The two key obligations of membership in the Qumran Sons of Light were love and hate. Members vowed to love all the sons of light, each according to his lot in the council of God, and to hate the sons of darkness, each according to his guilt in the vengeance of God" (1qs 1:9–11). The apostate is to be cut off from the midst of the sons of light. (1qs 2:16). 


            Beginning with the Enlightenment, but especially since the birth of nationalism in the 1930s, we define good and evil, light and dark, more by politics than religion, but it comes to much the same thing. Qumran dualism is the prototype for how the left and right view each other today. Each side sees itself as the Sons of Light and their adversaries as the Sons of Darkness who must be forced to convert or die. 


            Early Christianity included diverse views; but let’s focus on the three main voices: Jesus, St. Paul, and St. John the Evangelist.[i] Jesus does not set up an apocalyptic shootout. He makes two statements that recognize a division of ways of being. In Luke 16: 8, he says the people of this world are more shrewd..  . . than the people of light. At John 12: 36, Jesus teaches his disciples to believe in the light so as to become children of light. That’s it. No hating the world, no hating the children of darkness. To the contrary, Jesus said at Matthew 5: 43-48, You have heard that it was said, ‘Love your neighbor and hate your enemy.’ But I tell you, love your enemies and pray for those who persecute you, that you may be children of your Father in heaven. He causes his sun to rise on the evil and the good, and sends rain on the righteous and the unrighteous. ...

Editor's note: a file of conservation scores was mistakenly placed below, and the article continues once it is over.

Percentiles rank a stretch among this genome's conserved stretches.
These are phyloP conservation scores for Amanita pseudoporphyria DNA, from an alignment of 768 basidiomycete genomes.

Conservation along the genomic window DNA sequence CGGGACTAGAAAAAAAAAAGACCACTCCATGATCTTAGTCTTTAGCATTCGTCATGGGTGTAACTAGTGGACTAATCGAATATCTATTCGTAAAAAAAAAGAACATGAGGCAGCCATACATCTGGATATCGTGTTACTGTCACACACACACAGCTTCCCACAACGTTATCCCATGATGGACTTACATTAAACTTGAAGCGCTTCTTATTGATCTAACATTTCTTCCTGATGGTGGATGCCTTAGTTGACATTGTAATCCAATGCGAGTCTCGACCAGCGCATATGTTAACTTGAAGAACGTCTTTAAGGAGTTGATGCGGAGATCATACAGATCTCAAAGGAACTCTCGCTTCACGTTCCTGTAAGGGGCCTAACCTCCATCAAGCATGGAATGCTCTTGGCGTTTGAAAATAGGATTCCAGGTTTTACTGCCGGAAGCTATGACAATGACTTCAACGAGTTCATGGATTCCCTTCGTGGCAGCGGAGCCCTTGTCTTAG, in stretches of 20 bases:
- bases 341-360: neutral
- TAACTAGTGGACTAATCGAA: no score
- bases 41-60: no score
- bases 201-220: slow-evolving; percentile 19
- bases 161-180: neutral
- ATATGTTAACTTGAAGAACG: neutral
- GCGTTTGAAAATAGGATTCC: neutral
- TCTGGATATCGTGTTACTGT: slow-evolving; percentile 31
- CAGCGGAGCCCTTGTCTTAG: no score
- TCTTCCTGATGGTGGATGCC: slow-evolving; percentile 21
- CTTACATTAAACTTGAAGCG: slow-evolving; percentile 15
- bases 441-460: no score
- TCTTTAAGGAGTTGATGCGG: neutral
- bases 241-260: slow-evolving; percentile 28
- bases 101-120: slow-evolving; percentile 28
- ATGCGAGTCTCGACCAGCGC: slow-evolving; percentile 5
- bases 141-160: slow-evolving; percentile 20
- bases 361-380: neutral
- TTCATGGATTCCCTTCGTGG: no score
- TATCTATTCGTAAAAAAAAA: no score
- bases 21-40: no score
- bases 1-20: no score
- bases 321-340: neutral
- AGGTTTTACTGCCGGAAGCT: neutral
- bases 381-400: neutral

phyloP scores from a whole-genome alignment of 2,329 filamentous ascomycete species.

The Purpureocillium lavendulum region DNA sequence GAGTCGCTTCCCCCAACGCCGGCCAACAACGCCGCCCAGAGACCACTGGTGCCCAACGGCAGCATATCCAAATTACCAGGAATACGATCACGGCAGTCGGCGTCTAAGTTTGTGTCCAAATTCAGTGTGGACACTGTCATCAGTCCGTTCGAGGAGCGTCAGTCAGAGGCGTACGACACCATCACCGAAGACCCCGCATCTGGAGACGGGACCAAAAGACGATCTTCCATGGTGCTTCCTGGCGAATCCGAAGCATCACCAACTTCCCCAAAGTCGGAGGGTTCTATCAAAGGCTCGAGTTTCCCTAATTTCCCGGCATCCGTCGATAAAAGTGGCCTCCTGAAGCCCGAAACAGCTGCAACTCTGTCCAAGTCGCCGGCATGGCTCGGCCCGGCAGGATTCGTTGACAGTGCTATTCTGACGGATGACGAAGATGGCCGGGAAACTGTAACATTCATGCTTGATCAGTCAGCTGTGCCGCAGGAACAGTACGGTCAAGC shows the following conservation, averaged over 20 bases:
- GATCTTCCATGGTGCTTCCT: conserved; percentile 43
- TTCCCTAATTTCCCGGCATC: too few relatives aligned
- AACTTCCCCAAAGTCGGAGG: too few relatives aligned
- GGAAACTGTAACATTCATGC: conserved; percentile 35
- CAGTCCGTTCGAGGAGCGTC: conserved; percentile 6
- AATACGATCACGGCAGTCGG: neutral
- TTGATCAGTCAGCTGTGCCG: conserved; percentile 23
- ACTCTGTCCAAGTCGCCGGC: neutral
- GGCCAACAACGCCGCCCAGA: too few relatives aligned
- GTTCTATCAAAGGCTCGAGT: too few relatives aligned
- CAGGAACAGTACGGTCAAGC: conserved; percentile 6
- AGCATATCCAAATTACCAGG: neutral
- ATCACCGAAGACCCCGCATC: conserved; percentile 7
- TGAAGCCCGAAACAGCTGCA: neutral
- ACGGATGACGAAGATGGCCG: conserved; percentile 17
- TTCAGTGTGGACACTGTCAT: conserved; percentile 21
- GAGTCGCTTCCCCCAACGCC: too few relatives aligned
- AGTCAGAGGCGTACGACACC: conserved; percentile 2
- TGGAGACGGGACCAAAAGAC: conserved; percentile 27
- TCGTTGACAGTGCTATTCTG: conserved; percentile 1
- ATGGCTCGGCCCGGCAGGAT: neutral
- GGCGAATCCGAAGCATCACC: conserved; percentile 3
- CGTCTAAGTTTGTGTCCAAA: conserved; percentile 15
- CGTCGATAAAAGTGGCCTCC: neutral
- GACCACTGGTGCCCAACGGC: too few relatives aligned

Paul, at Ephesians 5: 8 and I Thessalonians 5: 5 urged followers of the Way to live as children of light but did not call for war against anyone. In Chapter 4 of his First Epistle, John posits a spirit of Anti-Christ to be overcome, but it turns out that spirit is overcome not thorugh domination but rather love. Dear friends, let us love one another, for love comes from God. Everyone who loves has been born of God and knows God. Whoever does not love does not know God, because God is love. This is how God showed his love among us: He sent his one and only Son into the world that we might live through him.  This is love: not that we loved God, but that he loved us and sent his Son as an atoning sacrifice for our sins.  Dear friends, since God so loved us, we also ought to love one another.  No one has ever seen God; but if we love one another, God lives in us and his love is made complete in us.